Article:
Iman Uqdah Hameen
Iman Uqdah Hameen is a 1987 BFA graduate of The City College of New York, Film Department and student of the legendary Kathleen Collins. Her senior thesis film earned her the distinction of being the first African American female to win the coveted Picker Film Institute Best Film Award in Direction and Production at CCNY. In following years, the film won various awards and wider recognition.
After graduation, her film was distributed by the Black Filmmakers Foundation (BFF) and Chanba Educational Services, founded by archivist, Pearl Bowser. Such exposure led to national and international film festivals, college screenings and television. It was chosen out of 650+ entries by The Learning Channel Independents Project, a 10-part PBS women’s film series (1990), hosted by Oscar winner, actress Lee Grant.
During 1989-1995, too few opportunities surfaced. Hameen worked in hyphenate positions on the 1st feature film of fellow film school alumni, the late Joseph B. Vasquez of “Hangin’ with the Homeboys” fame. In pursuit of more education, she was accepted into a video technician training program for “minorities” associated with the Apollo Theater. Hameen later became a production assistant on Spike Lee’s “Jungle Fever” briefly and volunteered as Apprentice Script Supervisor for Ayoka Chenzira’s “Alma’s Rainbow”, an innovative and now classic, feature film.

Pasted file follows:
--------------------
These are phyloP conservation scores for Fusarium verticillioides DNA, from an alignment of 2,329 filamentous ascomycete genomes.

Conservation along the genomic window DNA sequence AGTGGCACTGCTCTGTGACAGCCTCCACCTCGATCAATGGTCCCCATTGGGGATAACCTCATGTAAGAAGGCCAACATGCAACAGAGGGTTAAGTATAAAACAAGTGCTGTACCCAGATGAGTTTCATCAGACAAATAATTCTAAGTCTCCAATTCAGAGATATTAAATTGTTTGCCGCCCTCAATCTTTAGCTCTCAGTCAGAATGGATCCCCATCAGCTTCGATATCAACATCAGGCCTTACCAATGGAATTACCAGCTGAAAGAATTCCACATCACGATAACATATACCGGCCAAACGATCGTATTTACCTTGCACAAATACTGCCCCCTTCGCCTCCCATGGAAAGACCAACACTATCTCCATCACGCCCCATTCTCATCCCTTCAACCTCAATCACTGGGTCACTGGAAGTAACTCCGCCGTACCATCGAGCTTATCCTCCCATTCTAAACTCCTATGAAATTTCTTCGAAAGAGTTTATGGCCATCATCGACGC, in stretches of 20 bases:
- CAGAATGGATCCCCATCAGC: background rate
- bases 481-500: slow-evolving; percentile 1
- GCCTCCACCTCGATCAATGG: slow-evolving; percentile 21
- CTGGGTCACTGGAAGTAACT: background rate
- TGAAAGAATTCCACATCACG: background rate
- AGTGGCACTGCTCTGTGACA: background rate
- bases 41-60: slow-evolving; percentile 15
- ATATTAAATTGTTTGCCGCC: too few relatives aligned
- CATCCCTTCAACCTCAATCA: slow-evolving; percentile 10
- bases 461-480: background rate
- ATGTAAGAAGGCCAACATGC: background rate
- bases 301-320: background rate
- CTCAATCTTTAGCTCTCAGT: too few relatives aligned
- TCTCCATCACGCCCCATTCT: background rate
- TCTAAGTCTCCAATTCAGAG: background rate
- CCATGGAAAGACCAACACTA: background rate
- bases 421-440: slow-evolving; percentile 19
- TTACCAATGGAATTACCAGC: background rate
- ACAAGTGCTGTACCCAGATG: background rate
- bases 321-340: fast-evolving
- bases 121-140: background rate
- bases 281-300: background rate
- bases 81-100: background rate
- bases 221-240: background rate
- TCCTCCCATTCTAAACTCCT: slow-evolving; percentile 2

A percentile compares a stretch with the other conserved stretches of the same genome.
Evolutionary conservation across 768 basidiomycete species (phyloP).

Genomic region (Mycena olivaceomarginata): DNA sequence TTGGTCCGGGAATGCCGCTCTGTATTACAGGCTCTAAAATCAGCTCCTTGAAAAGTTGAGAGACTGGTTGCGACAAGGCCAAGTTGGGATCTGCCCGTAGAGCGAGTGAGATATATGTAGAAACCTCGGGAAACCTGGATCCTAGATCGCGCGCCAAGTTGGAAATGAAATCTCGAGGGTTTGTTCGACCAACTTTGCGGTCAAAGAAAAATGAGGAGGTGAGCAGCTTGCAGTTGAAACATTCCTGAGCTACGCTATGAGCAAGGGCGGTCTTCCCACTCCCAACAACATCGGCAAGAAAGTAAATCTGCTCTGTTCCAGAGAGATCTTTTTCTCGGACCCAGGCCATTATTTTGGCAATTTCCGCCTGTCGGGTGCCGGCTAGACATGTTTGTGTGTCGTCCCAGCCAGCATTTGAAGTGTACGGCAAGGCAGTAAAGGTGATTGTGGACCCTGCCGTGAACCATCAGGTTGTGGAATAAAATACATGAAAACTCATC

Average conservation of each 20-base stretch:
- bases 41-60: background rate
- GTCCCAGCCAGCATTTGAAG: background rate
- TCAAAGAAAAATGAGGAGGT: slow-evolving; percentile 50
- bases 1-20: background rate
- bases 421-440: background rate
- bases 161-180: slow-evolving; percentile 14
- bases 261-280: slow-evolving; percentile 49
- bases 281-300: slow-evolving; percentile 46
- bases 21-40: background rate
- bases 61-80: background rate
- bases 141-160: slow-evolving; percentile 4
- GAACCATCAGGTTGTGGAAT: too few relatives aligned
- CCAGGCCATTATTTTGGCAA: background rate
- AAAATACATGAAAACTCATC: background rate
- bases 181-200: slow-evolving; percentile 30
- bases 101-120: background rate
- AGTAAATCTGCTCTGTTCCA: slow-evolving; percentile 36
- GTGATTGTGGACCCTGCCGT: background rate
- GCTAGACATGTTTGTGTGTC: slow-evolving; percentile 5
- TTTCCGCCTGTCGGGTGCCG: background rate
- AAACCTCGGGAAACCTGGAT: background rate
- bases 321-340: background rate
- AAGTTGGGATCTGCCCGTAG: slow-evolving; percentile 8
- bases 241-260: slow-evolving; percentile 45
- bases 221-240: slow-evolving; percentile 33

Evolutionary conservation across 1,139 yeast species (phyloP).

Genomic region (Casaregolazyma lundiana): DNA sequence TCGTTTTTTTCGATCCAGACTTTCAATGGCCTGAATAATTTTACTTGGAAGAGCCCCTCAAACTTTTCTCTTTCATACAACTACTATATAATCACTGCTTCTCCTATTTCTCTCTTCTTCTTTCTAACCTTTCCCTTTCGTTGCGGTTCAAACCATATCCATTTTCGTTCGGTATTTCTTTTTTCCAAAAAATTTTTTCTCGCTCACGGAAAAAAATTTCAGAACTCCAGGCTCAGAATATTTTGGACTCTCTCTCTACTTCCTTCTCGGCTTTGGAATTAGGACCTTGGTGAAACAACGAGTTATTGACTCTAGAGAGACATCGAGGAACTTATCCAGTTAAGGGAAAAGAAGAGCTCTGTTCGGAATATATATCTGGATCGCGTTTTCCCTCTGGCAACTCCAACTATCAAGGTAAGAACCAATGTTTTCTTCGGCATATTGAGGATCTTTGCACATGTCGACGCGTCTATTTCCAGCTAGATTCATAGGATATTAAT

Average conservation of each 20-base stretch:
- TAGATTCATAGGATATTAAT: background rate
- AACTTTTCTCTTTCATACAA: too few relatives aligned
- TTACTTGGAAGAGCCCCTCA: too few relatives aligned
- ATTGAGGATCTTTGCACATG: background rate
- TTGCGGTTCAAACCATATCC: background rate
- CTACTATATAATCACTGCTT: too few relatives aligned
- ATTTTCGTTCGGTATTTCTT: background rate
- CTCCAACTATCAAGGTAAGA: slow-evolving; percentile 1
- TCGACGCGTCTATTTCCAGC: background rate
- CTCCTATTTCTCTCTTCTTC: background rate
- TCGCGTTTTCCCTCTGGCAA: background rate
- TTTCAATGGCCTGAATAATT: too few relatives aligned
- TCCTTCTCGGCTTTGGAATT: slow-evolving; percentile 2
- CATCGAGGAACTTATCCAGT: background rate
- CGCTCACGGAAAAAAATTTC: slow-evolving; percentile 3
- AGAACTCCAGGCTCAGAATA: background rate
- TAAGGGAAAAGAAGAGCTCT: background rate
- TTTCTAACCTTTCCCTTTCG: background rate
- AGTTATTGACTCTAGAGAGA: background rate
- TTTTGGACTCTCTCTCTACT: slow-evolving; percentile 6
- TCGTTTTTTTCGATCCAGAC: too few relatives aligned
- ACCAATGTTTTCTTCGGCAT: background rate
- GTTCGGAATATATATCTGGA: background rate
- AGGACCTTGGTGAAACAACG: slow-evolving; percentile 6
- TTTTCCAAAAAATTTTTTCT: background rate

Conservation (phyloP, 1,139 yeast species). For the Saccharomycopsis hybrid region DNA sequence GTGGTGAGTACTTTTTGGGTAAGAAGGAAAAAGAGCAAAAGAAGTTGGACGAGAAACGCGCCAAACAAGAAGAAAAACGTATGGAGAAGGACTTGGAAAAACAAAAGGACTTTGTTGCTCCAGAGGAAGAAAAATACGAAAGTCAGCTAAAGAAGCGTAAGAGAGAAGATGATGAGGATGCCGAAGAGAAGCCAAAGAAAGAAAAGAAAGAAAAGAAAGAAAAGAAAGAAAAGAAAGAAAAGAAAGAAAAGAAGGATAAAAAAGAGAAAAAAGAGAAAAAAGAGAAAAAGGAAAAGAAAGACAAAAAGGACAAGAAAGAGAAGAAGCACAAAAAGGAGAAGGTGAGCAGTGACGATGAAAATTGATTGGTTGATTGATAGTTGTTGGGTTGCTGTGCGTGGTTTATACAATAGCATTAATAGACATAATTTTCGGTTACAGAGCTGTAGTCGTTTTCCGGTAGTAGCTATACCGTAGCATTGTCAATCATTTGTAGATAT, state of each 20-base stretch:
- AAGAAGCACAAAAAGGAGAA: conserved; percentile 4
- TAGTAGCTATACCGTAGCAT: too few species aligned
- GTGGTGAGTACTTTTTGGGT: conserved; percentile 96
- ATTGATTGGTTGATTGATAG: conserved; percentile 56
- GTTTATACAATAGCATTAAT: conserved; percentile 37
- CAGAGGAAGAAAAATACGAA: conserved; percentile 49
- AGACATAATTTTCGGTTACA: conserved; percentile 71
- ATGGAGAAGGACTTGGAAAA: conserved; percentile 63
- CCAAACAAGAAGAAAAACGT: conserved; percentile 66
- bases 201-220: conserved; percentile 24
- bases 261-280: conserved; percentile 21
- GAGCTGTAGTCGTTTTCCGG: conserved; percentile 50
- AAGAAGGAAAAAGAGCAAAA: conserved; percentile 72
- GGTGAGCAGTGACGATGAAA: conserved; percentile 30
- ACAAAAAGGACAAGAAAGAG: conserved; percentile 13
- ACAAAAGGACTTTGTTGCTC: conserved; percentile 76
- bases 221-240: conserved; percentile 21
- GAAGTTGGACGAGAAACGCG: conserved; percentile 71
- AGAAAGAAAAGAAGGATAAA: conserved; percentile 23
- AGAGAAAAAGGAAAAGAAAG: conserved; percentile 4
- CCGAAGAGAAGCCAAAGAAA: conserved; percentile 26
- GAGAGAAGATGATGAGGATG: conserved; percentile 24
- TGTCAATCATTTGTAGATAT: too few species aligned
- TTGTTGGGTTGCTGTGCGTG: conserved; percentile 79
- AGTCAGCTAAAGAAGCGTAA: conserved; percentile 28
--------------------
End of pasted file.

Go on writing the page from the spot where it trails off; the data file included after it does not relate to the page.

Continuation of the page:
Putting dreams and passion for film aside to focus on family, Hameen also earned 3 graduate degrees in education. She became more involved in the community for decades as an activist and event organizer around issues affecting the black community, education and society, mainly voter registration, social justice and reparations. In 2020, Hameen re-entered the world of film production, primarily as assistant director.
Hameen is currently writing about her family’s migration from Ohio to CT to Africa. She desires to make a film with her CCNY classmates about the tragic life of Joe B. Vasquez. “Unspoken Conversation” is part of the permanent Pearl Bowser film collection in the Smithsonian National Museum of African American History and Culture in Washington, DC.